The reason is simple: a lower ratio of club-trained players indicates a more active transfer market in a league, and conversely, a high ratio would mean a less dynamic transfer market in the league.

I believe that a high ratio can also be interpreted as a football market where the distinctions between “feeder clubs” and “competitive clubs” are stricter, and points to a structure where the best talents inevitably end up in the few powerful clubs at an early age.

Let us compare this metric in the 2018 FIFA World Cup quarterfinalists, and the comparison group:

Croatia ranks #2 in the UEFA zone with 32,5% of players in the top-tier league are club-trained
Belgium ranks #24 with 14.5%
England ranks #25 with 14,1%
France ranks #16 with 23.2%

Comparison group:

Netherlands – ranks #17 with 22,9%
Italy – ranks #30 with 9,1%
Turkey – ranks #31 with 8,8% (lowest in the UEFA group)

An extension of this factor would be the “% of club-trained players in the national championship winner teams” during the same 10-year period.

Croatia ranks #11 in the UEFA zone with 27,9%
France ranks #16 with 23.2%
Belgium ranks #19 with 20,8%
England ranks #20 with 19,8%

Among the comparison group, figures are more interesting:

The Netherlands rank #1 with 40,8% of club-trained players among national league champions.
Turkey ranks #27 with 14,5%
Italy ranks #28 with 12,4%.

Moreover, there are several academic studies[1]that research the correlation between the percentage of club-trained players and sportive success (measured by the UEFA ranking), which show that no such correlation exists.

This argument in reverse form would be that the more active the transfer activity in the national league, or the less concentrated the top talents of the country in a few clubs, the more likely for a country to succeed internationally.

  1. Concentration of Power in Domestic League

I believe it is not necessary to elaborate that higher competition leads to more efficient markets, as this is a well-established argument in economic theory. While higher domestic competition does not necessarily imply openness in international economics and trade, such an argument can definitely be made in football, especially in the case of the UEFA area.

In other words, it can be argued that a domestic league with a more even competitive field in football can be considered as a more open system than a league with less even competition. In plain terms, this can be interpreted as the income distribution in an economy, which measures how much wealth is concentrated in the hands of the rich vs the middle class.

I measured this metric by comparing the market value of the top 3 teams in each domestic league compared to the average value of the bottom 3 teams.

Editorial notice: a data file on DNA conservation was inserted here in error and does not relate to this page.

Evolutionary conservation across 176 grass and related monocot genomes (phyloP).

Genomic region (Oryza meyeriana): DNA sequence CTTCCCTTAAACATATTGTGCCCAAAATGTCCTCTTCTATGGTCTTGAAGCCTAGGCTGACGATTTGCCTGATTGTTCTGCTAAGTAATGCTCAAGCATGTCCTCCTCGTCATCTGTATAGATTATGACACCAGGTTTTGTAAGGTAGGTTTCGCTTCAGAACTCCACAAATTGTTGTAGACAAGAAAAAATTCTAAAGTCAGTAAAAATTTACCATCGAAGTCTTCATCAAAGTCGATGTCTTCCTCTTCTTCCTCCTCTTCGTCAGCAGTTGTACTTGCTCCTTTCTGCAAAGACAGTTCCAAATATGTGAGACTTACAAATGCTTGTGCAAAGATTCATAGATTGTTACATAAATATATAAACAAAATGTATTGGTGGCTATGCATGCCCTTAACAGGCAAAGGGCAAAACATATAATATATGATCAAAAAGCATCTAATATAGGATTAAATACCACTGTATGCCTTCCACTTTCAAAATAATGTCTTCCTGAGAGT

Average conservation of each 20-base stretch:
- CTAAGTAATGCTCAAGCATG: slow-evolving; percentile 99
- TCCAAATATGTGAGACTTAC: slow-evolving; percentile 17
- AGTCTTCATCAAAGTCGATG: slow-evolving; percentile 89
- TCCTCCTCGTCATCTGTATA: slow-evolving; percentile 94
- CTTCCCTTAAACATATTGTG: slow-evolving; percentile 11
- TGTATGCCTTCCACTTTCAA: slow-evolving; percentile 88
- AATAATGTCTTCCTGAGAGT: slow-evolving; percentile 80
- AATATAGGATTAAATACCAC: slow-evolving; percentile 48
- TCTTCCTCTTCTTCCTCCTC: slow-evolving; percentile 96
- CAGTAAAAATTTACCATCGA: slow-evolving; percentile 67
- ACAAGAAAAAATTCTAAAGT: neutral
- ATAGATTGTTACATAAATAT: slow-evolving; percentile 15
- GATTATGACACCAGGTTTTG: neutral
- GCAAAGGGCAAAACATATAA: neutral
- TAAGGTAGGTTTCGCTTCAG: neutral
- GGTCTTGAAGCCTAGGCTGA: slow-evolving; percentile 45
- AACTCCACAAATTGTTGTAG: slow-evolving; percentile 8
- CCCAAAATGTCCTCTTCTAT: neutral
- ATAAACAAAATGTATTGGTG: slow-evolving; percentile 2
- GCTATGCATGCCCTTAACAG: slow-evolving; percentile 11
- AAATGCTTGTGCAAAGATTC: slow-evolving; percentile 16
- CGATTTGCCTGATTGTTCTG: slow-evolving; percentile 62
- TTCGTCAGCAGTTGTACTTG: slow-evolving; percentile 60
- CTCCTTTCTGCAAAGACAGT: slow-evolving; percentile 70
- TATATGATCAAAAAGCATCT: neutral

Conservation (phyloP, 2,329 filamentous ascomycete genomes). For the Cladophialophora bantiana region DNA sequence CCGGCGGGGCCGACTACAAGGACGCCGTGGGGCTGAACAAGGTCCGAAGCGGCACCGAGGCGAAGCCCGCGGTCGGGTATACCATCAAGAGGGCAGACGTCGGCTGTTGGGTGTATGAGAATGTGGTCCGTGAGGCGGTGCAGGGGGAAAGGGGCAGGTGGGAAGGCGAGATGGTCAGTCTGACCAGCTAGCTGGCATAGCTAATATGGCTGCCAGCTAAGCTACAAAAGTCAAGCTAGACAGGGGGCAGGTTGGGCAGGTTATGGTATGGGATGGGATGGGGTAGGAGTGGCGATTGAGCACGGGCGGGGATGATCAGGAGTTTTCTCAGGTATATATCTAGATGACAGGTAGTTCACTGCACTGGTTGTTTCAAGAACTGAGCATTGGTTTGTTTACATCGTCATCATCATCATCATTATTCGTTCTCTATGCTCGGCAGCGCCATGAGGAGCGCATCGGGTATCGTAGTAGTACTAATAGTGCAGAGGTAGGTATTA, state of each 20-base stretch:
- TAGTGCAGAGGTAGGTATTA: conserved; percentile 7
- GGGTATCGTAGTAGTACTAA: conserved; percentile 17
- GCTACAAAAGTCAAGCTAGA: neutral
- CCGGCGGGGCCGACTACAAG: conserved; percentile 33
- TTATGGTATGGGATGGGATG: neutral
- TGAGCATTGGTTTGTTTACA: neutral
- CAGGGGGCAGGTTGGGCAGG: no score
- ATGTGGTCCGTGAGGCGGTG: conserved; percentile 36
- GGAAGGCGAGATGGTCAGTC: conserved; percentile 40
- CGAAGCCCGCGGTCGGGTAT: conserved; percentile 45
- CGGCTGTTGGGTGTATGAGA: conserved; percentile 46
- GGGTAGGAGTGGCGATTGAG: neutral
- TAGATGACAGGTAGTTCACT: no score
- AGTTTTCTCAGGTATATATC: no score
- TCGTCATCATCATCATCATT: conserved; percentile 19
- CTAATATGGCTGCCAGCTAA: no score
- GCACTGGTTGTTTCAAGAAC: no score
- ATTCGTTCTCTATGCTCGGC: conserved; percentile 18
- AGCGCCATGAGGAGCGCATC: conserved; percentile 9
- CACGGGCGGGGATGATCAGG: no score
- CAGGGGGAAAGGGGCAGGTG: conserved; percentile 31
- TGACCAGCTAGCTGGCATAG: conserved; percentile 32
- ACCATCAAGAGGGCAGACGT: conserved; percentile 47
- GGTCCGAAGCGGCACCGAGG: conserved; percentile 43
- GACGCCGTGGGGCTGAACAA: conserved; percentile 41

Now let us check the competitiveness metric of the World Cup semifinalists and our control group:

These figures indicate clearly that the UEFA countries with a more even competitive field performed way better in the 2018 FIFA World Cup compared to countries in which squad values are more concentrated.

6. Foreign / Private ownership

Of course, one very important metric that can be regarded as an indicator of openness of a nation’s football market would be private/foreign ownership of football clubs. This is a very heated discussion topic and during the last years we see more general trends of a greater acceptance of private ownership of football clubs. While jury is still out about the cultural aspect of this discussion, I believe that the discussion should concentrate on accountability (read: skin in the game) rather than ownership. Simple logic dictates that in the long run, privately owned football clubs will be better governed than structures where short-termism dominates since it is not clear who pays the financial or non-financial consequences of bad management[2].

From this perspective, the semifinalists in the 2018 FIFA World Cup were clearly progressive:

In Croatia, Prva HNL, the highest league, has 10 football clubs; and at least 4 are owned privately, few by foreign investors.

In the Belgian Jupiler Pro League, out of the 16 clubs, 11 are owned privately, and very interestingly, a few by other clubs or owners of other clubs in the UEFA area.

France (Ligue 1) and England (Premier League) do not even need to be discussed as private and/or foreign ownership is overwhelmingly common.

Natural conclusion from the above is that private ownership of clubs clearly benefits the nation’s football internationally. When we look at our comparison group, as well as several other countries in the UEFA region, the argument is further strengthened.



In this article, by using six criteria to compare the level of openness of a nation’s football and recent results from the 2018 FIFA World Cup, I argue that:

  1. the more open a nation’s football industry is, the more likely it is for that country to succeed internationally, and
  2. arguments/policies in favor of protectionism in football in each of the five policy areas are baseless.

As a sanity check, I also include four of these criteria for the top-15 UEFA countries based on the current ranking in the following table, which I believe strengthens the central argument above.

Finally, I also argue that in the coming years, the divide between open and unopen football nations will continue to grow; and countries with more open regimes will expand their dominance over protective regimes, both in club and national level.

Isitan Gün is Professor in Financial Strategy of The FBA’s Professional Master in Football Business and Chairman at Dutch Eredivisie club Fortuna Sittard. He can be contacted via LinkedIn.


[1]Drs. Raffaele Poli, Roger Besson and Loïc Ravenel, The CIES Football Observatory 2017/18 season, June 2018

[2]Disclosure: I am the majority shareholder of the Eredivisie club Fortuna Sittard in the Netherlands.